Two calibrations, one with a potentially problematic date on an old introduced rat bone from the 'Ewa Plain and the other with [14.sub]C dates on introduced flora, were run. The calibration without the rat bone date yields a conservative estimate of the uncertainty in the analysis, with a 95% HPD region that spans almost five centuries. The additional information from the potentially problematic old rat bone reduces the uncertainty of the estimate to slightly more than three centuries. As can be seen by comparing the shapes of the distributions in Figure 1, the difference is primarily at the late end of the estimate. Adding the rat bone date yields a probability distribution that is nearly symmetrical around its mode, without the skewing apparent in the posterior probability of the estimate based solely on floral remains. Note that the early end of the distribution changes very little with the addition of the rat bone date and that the two estimates have very similar modes in the late tenth century AD. The reduction in uncertainty brought about by the addition of the rat bone date, without much change in the central tendency of the distribution, should hold more generally with the addition of new [14.sup]C dating information. Instead of the wide swings in the estimates yielded historically by ad hoc procedures, a model-based approach should yield increasingly precise estimates of the colonization event around a stable centre as new data become available.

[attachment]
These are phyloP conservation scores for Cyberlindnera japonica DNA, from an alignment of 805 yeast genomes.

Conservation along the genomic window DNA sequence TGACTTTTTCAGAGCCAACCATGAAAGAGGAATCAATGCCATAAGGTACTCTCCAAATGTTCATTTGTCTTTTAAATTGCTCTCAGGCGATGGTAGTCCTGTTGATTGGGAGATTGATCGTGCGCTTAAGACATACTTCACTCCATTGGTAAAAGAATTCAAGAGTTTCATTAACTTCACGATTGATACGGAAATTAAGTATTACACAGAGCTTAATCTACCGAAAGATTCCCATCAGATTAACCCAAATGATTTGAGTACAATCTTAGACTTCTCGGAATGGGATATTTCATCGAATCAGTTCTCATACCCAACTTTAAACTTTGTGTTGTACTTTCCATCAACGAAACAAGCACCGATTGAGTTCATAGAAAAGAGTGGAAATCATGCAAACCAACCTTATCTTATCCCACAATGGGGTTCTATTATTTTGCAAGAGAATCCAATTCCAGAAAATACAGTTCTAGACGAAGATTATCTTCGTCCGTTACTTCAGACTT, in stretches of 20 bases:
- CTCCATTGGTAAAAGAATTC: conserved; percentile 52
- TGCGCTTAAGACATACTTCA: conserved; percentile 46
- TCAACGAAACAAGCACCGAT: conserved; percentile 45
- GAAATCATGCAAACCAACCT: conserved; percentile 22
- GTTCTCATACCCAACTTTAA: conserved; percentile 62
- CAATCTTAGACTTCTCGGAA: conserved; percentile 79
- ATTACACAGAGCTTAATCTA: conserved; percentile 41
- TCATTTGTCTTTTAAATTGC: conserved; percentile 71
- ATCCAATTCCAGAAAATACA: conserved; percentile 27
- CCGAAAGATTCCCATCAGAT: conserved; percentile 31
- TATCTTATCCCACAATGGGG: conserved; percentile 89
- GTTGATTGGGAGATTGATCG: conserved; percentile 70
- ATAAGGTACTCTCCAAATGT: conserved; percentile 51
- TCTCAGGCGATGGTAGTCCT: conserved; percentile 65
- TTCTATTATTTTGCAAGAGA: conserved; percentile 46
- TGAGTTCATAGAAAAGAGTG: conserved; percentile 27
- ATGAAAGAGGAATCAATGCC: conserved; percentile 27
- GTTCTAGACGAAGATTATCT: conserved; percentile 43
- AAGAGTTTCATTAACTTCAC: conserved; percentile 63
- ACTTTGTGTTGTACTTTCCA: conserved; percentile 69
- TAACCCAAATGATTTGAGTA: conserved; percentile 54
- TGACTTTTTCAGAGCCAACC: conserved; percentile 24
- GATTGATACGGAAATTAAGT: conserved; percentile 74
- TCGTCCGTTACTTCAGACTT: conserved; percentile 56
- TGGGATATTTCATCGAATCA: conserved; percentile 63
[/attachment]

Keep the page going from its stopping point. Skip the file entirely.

An advantage of model-based calibration over ad hoc interpretation of [14.sup]C dating results is that relations between parameters of the model are specified and can be interrogated directly. Comparing the earliest dated evidence for a variety of Polynesian-introduced materials supports traditional historical accounts of post-colonization introduction of various cultivated plants (Handy and Handy 1972: 150-151, 189). The kukui tree and the Polynesian rat appear to have been introduced at the time of colonization or very soon thereafter. The other introduced plants--sweet potato, gourd, breadfruit, and k[bar.i]--were, on present evidence, introduced some three to six centuries later. These results offer some support for Green's hypothesis that sweet potato and gourd were introduced to and spread throughout eastern Polynesia together (Green 2000). They might have arrived in Hawai'i at about the same time as breadfruit and k[bar.i].

These results are heavily dependent on the few introduced materials that have been dated; larger samples of dated Polynesian introductions might well yield older dates. Archaeologists should select sweet potato, gourd, k[bar.i] or other short-lived introduced material for dating whenever possible. It would also be worthwhile to date additional Polynesian rat bones, taking care to control for the possible influence of a marine component in the diet. It is potentially significant that rat bones from the lowest levels of the sinkholes, which might be expected to yield the oldest dates, have not been dated.